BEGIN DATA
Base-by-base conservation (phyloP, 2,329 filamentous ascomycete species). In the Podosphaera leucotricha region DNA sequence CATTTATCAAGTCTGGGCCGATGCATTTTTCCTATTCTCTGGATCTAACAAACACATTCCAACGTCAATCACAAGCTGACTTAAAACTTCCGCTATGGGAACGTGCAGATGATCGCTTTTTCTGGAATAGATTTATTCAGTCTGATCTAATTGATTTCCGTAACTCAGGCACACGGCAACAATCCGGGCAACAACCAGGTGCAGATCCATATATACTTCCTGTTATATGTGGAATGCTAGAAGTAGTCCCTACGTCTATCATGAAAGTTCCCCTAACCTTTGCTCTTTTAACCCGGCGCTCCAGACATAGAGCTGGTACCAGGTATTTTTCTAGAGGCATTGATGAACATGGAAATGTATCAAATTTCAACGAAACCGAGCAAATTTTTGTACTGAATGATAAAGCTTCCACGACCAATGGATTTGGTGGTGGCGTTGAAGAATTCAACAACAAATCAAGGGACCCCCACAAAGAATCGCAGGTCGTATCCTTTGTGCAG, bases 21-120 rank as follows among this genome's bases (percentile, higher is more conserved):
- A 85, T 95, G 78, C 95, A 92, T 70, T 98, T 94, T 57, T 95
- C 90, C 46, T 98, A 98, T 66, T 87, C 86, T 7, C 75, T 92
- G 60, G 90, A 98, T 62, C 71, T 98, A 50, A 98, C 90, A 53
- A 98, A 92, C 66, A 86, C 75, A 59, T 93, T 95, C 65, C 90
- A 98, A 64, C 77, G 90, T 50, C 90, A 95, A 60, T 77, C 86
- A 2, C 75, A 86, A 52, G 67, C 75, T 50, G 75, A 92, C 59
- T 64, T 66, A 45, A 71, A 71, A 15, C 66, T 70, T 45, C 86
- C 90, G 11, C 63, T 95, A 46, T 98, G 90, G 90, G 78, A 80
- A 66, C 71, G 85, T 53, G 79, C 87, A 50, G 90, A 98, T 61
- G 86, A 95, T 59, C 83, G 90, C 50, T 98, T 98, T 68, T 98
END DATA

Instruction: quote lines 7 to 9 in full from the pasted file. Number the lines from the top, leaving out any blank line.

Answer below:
- A 2, C 75, A 86, A 52, G 67, C 75, T 50, G 75, A 92, C 59
- T 64, T 66, A 45, A 71, A 71, A 15, C 66, T 70, T 45, C 86
- C 90, G 11, C 63, T 95, A 46, T 98, G 90, G 90, G 78, A 80